A Stellar Night With the Petit Avant-Garde
“You have to be with other people, he thought. In order to live at all. I mean before they came here I could stand it… But now it has changed. You can’t go back, he thought. You can’t go from people to nonpeople.” — J.R. Isidore”
Philip K. Dick — Do Androids Dream of Electric Sheep?
After having returned from a week in NY City in January and having seen the Michelangelo exhibit at the Met, Vancouver more than ever feels provincial (in the old meaning of the world).
I am not attracted to local art/photography shows. They seem mediocre and banal with too much of that (to me) nasty concept of conceptual.
But then I am rewarded by Turning Point Ensemble concerts, Early Music Vancouver concerts and Sunday Series dance performances courtesy of that gem that is the Arts Umbrella Dance Company.
But rarely am I really impressed to the point of saying to myself, “In Vancouver, only? Pity!”
Since I arrived in this city I 1975 I have noticed a cultural underground that I have labeled the Petit Avant-Garde. In the 80s by word of mouth there would be Art Bergmann concerts in houses or locations in West Hastings that I knew about simply by word of mouth. These one-of events happened only for one night. They were never advertised in standard media. Perhaps it had to do with serving booze without a license or simply making a lot of noise.
I attendes such such an event last night in an unmarked location in East Vancouver not far from the former sweets refinery.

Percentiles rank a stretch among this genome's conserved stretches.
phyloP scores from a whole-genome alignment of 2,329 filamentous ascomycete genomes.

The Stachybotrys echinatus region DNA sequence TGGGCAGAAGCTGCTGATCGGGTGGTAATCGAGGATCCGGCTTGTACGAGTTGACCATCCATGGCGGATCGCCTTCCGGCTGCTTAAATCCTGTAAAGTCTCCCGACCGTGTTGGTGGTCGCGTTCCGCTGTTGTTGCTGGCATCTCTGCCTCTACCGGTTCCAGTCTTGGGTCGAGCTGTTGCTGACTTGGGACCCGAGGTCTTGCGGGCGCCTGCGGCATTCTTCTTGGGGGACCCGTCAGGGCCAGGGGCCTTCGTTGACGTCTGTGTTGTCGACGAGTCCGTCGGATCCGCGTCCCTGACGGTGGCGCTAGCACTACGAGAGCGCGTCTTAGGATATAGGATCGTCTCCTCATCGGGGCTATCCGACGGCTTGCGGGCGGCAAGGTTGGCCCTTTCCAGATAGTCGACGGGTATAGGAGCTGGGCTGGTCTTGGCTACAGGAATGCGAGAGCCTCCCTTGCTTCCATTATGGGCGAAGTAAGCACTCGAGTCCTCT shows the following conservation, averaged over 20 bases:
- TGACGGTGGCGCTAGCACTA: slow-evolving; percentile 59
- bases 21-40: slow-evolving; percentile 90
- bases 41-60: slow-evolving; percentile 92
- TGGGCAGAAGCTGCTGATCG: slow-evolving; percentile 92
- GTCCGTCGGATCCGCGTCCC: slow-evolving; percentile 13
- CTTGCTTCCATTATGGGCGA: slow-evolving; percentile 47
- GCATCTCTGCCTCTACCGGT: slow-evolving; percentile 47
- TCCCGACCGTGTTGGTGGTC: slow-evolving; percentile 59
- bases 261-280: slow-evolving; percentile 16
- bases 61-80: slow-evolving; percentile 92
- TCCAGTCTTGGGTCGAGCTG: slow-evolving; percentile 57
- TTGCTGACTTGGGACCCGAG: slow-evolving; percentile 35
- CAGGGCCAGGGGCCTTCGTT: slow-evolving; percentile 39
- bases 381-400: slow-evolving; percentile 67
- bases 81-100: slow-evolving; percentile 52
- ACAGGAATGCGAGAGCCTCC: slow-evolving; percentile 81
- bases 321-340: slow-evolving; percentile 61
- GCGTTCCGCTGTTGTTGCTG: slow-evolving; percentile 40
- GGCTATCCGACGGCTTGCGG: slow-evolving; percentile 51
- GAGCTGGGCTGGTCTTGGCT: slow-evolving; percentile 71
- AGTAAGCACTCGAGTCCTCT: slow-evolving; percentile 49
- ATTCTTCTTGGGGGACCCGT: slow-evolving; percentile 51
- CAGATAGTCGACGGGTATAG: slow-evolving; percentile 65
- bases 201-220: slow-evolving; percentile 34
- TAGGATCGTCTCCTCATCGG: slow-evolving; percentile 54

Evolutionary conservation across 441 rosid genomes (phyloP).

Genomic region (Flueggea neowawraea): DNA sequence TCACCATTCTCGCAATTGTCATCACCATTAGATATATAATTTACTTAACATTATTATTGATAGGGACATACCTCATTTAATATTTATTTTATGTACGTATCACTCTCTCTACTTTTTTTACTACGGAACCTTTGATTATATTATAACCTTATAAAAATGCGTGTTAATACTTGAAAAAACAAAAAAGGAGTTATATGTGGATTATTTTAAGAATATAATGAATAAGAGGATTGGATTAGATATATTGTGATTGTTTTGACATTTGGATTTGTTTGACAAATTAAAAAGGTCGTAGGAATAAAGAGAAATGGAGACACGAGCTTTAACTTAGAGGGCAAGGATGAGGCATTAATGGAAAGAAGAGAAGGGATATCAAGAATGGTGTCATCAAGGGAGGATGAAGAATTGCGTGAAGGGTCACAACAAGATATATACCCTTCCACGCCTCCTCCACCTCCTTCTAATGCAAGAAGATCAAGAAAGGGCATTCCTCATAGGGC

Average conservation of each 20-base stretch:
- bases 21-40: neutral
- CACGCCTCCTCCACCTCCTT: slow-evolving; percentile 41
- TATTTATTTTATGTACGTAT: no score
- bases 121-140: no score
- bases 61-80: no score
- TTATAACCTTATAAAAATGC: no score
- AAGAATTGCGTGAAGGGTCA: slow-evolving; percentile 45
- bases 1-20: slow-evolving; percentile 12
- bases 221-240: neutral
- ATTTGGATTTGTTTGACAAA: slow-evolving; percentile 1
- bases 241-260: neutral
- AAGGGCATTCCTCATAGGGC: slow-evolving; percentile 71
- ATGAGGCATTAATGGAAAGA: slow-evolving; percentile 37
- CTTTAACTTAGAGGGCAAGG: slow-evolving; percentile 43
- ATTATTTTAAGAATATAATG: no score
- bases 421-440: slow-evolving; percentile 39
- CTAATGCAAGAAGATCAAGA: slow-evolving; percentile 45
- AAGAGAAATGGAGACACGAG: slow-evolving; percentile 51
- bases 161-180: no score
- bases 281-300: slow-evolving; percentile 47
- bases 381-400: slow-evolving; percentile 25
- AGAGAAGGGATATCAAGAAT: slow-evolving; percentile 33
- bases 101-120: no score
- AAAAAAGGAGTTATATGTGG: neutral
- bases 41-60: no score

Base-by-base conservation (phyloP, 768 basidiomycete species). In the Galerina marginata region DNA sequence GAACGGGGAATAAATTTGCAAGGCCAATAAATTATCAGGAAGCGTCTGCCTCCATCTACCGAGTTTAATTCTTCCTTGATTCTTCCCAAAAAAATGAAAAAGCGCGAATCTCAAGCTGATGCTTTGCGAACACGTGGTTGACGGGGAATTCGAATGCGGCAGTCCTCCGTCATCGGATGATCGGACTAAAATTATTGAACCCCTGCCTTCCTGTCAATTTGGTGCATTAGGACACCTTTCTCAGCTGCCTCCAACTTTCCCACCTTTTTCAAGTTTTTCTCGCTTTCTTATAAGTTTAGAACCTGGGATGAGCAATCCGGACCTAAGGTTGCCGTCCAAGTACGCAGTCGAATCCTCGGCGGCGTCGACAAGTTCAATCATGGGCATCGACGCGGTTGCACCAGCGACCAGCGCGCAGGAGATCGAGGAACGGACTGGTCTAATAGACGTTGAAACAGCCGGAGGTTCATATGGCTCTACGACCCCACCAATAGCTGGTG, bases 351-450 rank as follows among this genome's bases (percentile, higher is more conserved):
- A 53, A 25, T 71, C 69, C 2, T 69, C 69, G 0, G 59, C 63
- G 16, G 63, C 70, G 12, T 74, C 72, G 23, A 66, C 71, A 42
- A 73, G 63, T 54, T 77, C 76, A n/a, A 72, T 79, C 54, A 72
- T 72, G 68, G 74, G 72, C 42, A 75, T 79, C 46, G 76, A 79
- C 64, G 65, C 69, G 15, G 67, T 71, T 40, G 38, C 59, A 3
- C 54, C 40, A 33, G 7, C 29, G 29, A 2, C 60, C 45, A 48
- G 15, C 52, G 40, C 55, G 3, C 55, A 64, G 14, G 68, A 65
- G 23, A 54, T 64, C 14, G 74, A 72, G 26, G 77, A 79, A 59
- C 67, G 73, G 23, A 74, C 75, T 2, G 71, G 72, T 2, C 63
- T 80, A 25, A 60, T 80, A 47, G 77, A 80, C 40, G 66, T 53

I went with my friend and music connoisseur, graphic designer, Graham Walker. We braved walking many blocks in a constant rain reminiscent of what we were going to experience when the show finally began at 10pm.
We were seated in a comfortable leather sofa. In front of us there was a jumble of electronic equipment and assorted musical instruments. On the wall there was a rumpled white sheet.
Walker and I were there to witness a performance that would be laudable anywhere else in the world. The musicians were skilled. One of them, Stefan Smulovitz, had done this sort of thing hundreds of times before. But there was an enthusiasm in his face that almost seemed fanatical.
The lights went out and Ridley Scott’s 1962 Blade Runner was projected on the sheet with subtitles. There was no film sound. There was no Vangelis soundtrack. What we had was music improvised by two musicians who had never played together before.
Stefan Smulovitz — laptop, violin, Kenaxis, various sound makers
Jeff Younger — guitar, electronics, found sounds
Smulovitz’s original career instrument has always been the viola. He originally wanted to play the trombone but his mother insisted that since his grandmother had played the streets of Stochholm with a violin that he should play a string instrument, too. The night’s performance was on that very violin.
At first I noticed the music. It was very good, not pleasant, edgy, but just right and matching the striking scenes of a film I had almost forgotten I had ever seen. After a while the improvised music was not emanating from the musicians in front of me but somehow from the film. Walker whispered in my ear, “This is really a silent film performance.”
I used to say that my proof for the nonexistence of a higher being was that Art Bergmann never became a world-famous millionaire.
Last night listening and watching an event with no parallel, all I could think was that a higher being was asleep at the wheel.
Originally published at blog.alexwaterhousehayward.com.